The perfect hamburger, spoiled
By Steven Salzberg on 8/07/2012 05:52:00 AM
In 1993, a deadly outbreak of E. coli infections hit the northwestern U.S., sickening hundreds of people and killing four children. The outbreak was traced to undercooked ground beef from a hamburger chain called Jack in the Box.
Fortunately, we live in a highly educated, advanced society, where the citizenry understands that its health depends on having bacteria-free food. The unsanitary conditions that allowed E. coli to enter the food supply, including assembly-line slaughterhouse practices, were quickly halted. New government regulations assured that any factory that shipped contaminated beef would be shut down. Inexpensive, accurate DNA testing now detects almost all bacteria at a neglible cost. Food-borne outbreaks of bacterial infections have been rare ever since.
Ha ha ha ha ha! Just kidding! Of course we can't have government regulators getting in the way of efficient food manufacturing! Consumers ought to know that it's their fault if they get sick. We must cook our burgers until they're as sterile as a Martian landscape. That's simply the trade-off we must make to have such cheap food these days.
It's not that we don't check for any bacteria at all. In fact, the U.S. Department of Agriculture recently announced that it would begin testing beef for six different deadly strains of E. coli. Until now, it has only tested for the O157:H7 strain, which was behind the 1993 outbreak. I guess this is progress. However, the USDA will not be testing for salmonella bacteria or for any other nasty microbes.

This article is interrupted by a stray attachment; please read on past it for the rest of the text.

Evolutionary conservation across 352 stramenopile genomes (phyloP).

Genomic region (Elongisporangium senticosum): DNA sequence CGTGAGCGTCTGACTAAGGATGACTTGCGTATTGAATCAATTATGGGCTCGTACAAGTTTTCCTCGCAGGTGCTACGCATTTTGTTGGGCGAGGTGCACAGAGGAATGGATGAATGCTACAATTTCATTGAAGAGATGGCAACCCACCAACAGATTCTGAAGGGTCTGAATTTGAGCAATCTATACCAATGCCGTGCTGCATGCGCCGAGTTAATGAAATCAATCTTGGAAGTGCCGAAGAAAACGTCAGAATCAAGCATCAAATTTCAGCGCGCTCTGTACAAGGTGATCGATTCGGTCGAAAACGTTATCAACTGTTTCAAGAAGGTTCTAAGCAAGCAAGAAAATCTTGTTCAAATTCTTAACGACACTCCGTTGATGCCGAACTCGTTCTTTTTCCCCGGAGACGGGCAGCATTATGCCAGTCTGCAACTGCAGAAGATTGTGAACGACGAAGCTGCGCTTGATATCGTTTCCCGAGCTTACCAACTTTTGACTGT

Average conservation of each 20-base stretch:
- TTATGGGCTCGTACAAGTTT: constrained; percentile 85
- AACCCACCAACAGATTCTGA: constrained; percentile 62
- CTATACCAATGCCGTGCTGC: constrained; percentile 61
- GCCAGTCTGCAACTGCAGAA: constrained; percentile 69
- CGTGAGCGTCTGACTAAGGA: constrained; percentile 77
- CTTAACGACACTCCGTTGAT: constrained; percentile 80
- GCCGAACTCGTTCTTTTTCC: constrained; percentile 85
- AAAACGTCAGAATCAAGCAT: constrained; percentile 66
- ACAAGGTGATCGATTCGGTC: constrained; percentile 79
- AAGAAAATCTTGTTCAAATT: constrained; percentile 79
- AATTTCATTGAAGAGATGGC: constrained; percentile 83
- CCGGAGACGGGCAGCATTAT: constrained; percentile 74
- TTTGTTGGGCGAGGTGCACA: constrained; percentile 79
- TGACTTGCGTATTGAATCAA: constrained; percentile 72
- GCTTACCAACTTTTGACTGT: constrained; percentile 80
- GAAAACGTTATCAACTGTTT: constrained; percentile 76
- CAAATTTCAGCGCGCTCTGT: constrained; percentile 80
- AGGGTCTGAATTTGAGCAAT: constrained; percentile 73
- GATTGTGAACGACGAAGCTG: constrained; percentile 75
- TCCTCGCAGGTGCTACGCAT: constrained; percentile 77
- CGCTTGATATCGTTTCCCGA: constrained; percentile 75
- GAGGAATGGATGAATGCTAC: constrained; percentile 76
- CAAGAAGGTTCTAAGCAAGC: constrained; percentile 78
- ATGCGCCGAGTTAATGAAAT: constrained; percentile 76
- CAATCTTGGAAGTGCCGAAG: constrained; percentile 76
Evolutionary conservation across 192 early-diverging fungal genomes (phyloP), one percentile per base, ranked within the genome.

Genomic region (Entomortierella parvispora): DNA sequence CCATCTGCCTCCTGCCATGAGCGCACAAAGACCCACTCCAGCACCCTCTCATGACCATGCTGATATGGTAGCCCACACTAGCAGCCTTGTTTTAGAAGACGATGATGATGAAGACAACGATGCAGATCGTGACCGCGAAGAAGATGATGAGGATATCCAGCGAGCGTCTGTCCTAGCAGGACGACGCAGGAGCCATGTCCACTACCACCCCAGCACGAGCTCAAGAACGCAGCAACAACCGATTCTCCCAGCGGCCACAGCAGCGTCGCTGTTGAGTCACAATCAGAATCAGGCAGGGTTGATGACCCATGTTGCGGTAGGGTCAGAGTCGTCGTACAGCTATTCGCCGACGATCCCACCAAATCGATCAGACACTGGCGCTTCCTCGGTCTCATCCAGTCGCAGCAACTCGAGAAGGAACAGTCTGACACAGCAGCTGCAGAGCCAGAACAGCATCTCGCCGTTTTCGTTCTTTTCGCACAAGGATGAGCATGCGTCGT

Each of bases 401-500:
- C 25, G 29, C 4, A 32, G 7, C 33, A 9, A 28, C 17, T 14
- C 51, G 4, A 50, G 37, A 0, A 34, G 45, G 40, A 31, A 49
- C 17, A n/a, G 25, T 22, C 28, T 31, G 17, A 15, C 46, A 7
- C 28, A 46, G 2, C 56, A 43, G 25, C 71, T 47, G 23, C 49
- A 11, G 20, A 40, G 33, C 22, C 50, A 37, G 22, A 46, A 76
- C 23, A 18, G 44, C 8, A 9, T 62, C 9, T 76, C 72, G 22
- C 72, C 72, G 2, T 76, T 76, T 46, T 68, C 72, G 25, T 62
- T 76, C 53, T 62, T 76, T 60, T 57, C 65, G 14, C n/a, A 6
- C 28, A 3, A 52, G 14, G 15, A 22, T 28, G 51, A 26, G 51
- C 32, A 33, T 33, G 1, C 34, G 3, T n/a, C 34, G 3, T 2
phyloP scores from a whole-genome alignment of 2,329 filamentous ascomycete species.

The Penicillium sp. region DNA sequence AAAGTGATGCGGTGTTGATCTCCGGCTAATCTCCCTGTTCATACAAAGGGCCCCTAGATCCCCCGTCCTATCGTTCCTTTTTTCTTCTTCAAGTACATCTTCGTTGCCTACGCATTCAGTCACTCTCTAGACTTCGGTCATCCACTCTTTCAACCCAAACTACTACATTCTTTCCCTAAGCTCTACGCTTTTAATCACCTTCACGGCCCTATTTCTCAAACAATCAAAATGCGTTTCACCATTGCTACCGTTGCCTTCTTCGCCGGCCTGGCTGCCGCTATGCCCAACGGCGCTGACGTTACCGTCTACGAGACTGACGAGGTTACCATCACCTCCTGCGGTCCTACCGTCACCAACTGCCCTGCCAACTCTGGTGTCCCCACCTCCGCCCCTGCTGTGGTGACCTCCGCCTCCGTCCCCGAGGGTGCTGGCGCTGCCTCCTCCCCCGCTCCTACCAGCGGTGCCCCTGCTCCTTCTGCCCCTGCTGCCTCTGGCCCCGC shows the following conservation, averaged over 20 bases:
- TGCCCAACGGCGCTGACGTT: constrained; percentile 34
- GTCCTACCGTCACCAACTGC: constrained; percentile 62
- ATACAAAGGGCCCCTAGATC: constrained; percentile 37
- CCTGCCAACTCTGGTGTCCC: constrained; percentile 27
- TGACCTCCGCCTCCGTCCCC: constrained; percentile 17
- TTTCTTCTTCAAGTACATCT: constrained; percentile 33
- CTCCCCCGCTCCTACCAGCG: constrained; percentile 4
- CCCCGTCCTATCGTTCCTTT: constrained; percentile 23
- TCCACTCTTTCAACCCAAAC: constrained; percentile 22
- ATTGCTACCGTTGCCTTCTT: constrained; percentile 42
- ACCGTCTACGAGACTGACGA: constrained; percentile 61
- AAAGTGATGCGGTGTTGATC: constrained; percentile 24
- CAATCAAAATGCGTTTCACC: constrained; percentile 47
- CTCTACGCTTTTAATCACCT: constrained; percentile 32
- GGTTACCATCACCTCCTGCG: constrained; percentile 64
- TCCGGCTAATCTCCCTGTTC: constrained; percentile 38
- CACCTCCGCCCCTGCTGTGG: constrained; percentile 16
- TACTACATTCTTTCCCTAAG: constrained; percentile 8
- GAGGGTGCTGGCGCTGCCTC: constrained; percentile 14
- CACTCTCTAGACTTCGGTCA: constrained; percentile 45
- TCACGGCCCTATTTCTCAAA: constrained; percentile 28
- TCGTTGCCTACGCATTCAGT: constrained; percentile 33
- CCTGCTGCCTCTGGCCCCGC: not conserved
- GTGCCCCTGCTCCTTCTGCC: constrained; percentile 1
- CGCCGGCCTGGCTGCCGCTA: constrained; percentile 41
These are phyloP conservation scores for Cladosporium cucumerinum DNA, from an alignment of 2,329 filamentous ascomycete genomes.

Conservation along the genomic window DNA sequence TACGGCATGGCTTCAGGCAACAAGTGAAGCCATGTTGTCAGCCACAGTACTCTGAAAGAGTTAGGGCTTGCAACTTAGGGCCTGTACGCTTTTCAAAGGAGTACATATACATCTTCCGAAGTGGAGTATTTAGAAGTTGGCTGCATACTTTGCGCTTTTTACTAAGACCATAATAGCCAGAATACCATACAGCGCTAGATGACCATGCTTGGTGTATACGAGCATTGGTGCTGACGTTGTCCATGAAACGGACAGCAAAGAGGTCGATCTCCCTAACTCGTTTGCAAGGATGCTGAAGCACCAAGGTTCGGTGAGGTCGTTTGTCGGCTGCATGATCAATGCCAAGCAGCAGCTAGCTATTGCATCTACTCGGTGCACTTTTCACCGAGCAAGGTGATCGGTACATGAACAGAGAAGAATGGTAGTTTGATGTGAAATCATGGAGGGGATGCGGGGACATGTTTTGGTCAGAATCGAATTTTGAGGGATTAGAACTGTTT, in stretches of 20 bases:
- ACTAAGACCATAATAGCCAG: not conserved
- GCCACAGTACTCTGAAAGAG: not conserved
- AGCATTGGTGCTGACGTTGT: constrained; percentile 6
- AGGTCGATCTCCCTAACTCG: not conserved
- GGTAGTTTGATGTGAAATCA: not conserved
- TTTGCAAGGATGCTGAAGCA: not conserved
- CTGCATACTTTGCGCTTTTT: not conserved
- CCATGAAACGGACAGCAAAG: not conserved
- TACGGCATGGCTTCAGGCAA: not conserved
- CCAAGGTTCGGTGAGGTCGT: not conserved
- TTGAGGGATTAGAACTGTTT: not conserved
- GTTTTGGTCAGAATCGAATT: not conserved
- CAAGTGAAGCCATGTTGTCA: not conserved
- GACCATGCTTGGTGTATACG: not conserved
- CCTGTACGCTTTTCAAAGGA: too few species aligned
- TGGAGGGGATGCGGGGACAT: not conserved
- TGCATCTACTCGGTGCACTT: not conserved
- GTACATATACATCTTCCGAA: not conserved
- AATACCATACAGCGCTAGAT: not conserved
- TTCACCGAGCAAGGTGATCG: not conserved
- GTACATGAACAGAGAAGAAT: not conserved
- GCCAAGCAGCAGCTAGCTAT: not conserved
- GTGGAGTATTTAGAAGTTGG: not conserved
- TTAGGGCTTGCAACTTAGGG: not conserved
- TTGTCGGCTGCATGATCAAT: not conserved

The beef industry is opposed to any efforts by the government to test its products for bacteria. For many years now, it has been remarkably successful, through lobbying efforts in Congress and through lawsuits, at rendering the USDA powerless. As one example: twelve years ago the USDA tried to shut down a beef plant in Texas that failed its salmonella tests. The beef industry challenged the USDA in court and won, and the USDA still doesn't have the power to shut down a plant for salmonella contamination.
We have the technology to detect all the bacteria that keep turning up in beef and chicken. DNA testing technology has gotten much faster, cheaper, and more accurate in the 20 years since the Jack-in-the-Box outbreak, but we still don't use it on our food. The meat industry won't say why it opposes DNA tests for contamination, but no one knows how consumers might react if they knew how much bacteria was really in their meat.
The USDA does test for E. coli O157:H7. In the first half of this year, it tested 6,427 beef samples. Out of those, 470 (7%) tested positive, which is pretty startling, considering that this is just one strain out of six known to be deadly to humans, and considering that we've known about this one since 1993.
(Chicken, by the way, has similar problems, with most raw chicken (organic or not) being contaminated by salmonella or campylobacter bacteria. It helps that no one likes chicken cooked rare.)
Where does all this bacteria comes from, anyway? You may already know the answer: poo. Beef and chicken production facilities aren't very good at keeping the (ahem) waste material separated from the meat. Changing the way our beef is produced would cost more, undoubtedly. But is it unreasonable to ask a food producer to deliver safe food?
Luckily, if you cook meat long enough, it can't hurt you. It might not taste as good, but hey, we all make compromises. So broil those burgers through and through, and if they're a bit dry, well, that's what ketchup is for.